How To Avoid Ticks While Hiking And Camping

Camping out and taking daily hikes is a great summer adventure. Unplugging to commune with nature by exploring new ecosystems and "roughing it" can be the ideal way to recharge the mind, body, and spirit. But, if you're an avid camper, hiker, or generally outdoorsy, you've probably come across ticks, and these little bloodsuckers can quickly drain the joy from your nature bath. While we're typically cool with all living things, ticks are gross, especially when they're gorging on your heart-pumped blood. But more than a nuisance (and gross), ticks are also dangerous.

Along with potentially carrying a few other nasty diseases, such as Rocky Mountain Spotted Fever (that can kill you), ticks more commonly carry Lyme disease, which is no joke. Lyme disease can be treated by antibiotics, but the symptoms aren't fun, and if left untreated, Lyme disease can affect your heart and nervous system. Fortunately, there are a few effective ways to avoid tick bites, and with a little diligence, you can ensure a safe outdoor experience for you, your camping party, and your pets.

Try to avoid tick-prone areas

Ticks are found throughout the U.S., but the blacklegged tick variety, which is the carrier of Lyme disease, is particularly common in the eastern half of the country. While no hard-and-fast rule, these ticks typically like lower altitudes and warmer climates. It's pretty impossible to completely avoid tick habitats if camping and hiking in these areas, but you can be careful.

A common misconception, ticks don't jump on you like fleas, so if you avoid places where they hid out, you won't give them a chance to crawl on you. Ticks really like tall grass and brush. When hiking, you can better avoid ticks by staying on maintained trails and resting on logs or rocks instead of the ground. Same idea for pitching camp. If you can, try to camp away from grassy areas and forest debris.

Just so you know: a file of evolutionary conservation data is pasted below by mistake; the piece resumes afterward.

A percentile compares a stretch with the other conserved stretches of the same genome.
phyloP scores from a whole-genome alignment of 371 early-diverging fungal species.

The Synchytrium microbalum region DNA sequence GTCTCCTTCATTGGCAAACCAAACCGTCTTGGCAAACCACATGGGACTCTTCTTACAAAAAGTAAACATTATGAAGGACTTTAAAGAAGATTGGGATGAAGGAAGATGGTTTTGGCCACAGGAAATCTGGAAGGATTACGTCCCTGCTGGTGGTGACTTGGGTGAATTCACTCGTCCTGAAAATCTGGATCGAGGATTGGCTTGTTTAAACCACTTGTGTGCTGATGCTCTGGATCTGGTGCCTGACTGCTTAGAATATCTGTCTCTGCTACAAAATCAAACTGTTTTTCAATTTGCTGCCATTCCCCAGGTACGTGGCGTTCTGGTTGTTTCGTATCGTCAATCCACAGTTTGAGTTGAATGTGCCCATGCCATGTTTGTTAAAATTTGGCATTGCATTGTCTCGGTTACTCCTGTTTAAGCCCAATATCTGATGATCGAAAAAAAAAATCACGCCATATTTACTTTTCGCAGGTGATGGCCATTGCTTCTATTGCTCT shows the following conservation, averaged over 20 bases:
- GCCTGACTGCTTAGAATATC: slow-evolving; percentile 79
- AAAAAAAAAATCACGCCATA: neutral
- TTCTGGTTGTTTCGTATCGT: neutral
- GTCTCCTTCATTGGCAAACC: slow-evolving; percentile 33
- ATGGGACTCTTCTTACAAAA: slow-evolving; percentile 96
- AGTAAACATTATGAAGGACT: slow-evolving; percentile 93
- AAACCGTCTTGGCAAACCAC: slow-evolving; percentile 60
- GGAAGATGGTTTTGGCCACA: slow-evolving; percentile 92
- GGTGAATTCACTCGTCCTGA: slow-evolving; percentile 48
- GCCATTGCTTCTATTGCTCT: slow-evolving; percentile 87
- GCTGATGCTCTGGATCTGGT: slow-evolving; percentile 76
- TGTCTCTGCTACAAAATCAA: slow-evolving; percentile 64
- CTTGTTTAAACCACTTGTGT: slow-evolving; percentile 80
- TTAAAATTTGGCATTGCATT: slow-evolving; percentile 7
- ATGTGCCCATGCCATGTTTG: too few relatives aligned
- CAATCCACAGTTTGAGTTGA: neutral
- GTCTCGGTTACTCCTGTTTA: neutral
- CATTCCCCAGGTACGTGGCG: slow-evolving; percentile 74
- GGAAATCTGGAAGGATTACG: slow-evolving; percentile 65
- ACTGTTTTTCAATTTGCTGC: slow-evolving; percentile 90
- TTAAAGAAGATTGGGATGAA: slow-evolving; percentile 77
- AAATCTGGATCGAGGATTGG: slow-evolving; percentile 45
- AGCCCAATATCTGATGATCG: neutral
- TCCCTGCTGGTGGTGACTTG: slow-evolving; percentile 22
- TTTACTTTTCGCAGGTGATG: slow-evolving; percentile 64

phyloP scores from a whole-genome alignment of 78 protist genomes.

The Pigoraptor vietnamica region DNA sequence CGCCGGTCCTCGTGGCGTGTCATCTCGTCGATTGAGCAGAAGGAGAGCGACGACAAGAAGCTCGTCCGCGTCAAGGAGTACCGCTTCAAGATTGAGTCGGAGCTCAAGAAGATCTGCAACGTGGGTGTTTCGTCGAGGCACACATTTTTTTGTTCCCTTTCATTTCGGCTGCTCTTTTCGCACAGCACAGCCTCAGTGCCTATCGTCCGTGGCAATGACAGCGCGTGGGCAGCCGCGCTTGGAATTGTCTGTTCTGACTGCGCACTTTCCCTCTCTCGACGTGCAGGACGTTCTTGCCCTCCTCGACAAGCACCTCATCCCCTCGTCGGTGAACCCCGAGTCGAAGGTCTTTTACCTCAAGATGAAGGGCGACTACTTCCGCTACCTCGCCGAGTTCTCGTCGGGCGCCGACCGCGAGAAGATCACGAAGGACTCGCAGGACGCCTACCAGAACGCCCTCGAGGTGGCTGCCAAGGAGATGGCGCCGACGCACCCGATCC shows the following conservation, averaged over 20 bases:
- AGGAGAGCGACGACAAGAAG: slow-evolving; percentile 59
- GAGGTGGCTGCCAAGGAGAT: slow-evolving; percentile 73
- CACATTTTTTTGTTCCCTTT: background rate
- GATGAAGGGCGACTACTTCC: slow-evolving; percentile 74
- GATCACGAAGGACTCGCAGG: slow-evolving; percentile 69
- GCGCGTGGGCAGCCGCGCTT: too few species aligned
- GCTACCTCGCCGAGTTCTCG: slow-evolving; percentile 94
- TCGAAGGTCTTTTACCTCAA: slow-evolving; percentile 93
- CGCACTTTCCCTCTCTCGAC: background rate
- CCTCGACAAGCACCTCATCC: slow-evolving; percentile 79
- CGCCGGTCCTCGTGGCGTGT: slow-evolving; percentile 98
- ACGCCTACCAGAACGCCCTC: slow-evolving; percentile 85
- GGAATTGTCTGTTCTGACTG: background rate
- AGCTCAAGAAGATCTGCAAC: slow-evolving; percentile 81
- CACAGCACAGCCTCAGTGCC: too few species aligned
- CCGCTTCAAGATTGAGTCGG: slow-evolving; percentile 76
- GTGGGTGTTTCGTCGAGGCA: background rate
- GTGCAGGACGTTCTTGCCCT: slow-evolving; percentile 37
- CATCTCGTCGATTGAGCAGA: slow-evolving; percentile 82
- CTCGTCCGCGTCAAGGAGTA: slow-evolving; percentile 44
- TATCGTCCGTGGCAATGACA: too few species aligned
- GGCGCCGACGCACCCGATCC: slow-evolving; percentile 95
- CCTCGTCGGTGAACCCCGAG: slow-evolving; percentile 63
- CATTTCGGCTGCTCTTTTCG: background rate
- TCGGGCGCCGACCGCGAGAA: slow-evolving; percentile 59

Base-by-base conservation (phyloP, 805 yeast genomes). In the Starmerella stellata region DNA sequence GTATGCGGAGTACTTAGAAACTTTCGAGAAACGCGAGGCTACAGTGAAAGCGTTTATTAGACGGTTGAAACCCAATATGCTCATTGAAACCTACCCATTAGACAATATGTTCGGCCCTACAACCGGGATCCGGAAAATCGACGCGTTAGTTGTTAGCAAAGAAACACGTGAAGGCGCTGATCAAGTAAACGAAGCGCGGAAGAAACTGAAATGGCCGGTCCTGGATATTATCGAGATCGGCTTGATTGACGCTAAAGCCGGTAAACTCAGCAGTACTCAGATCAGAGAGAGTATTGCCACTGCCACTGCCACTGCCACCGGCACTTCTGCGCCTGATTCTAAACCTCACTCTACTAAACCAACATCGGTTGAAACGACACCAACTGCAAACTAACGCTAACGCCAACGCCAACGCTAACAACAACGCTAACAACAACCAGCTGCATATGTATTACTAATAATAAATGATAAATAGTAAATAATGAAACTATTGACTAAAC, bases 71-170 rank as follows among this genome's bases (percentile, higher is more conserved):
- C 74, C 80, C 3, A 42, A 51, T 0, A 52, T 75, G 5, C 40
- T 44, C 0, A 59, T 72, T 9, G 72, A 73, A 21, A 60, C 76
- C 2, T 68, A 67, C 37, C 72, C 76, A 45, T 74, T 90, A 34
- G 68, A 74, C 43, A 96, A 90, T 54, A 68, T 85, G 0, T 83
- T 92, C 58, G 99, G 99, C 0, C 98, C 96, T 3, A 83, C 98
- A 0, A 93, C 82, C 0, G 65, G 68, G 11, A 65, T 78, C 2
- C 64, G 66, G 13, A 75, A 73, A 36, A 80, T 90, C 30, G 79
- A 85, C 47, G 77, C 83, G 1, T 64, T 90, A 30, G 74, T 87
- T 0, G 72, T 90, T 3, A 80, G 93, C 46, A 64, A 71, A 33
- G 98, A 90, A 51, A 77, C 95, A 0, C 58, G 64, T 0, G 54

Before hitting hiking trails, we recommend wearing light-colored clothes to better detect ticks, as well as wearing long paints. Tucking your pant legs inside your socks and shirt into your waistband can help keep ticks from crawling through your clothing's nooks and crannies.

Use the hard stuff for protection

For exploring the backcountry, staying out of tall grass, brush, and heavily forested areas may be impossible, but whether you stay on trails and designated campgrounds or not, your best defense against tick bites is tick repellent and insecticide.

Although you might usually prefer all-natural repellents, we'd recommend the hard stuff when dealing with ticks. The Centers for Disease Control (CDC) recommends products with at least 0.5% permethrin, which is actually an insecticide that's safe for humans and dogs, but good at killing ticks and mosquitos. We recommend spraying your clothes, camping gear, and the area around the campground with permethrin. If you're in a particularly tick-riddled area, you may consider purchasing permethrin-treated clothing and gear. 

DEET is also a proven-effective tick-repellant, and we recommend spraying yourself and your gear with DEET fairly regularly (note that you should not use DEET with infants younger than 1). If you go camping with your dog, then you should treat them with tick and flee defense as well. They're much more likely to sniff out all the areas where ticks hide.

Although taking these precautions will help, you'll still need to check yourself, as well as any younger campers and pets, routinely. If you find a tick, it's important to dislodge it ASAP to lower the chance of disease transmission. Tweezers and rubbing alcohol will do the trick. And once you return home, shower thoroughly and take that opportunity to better examine more intimate regions. As we said, ticks are gross.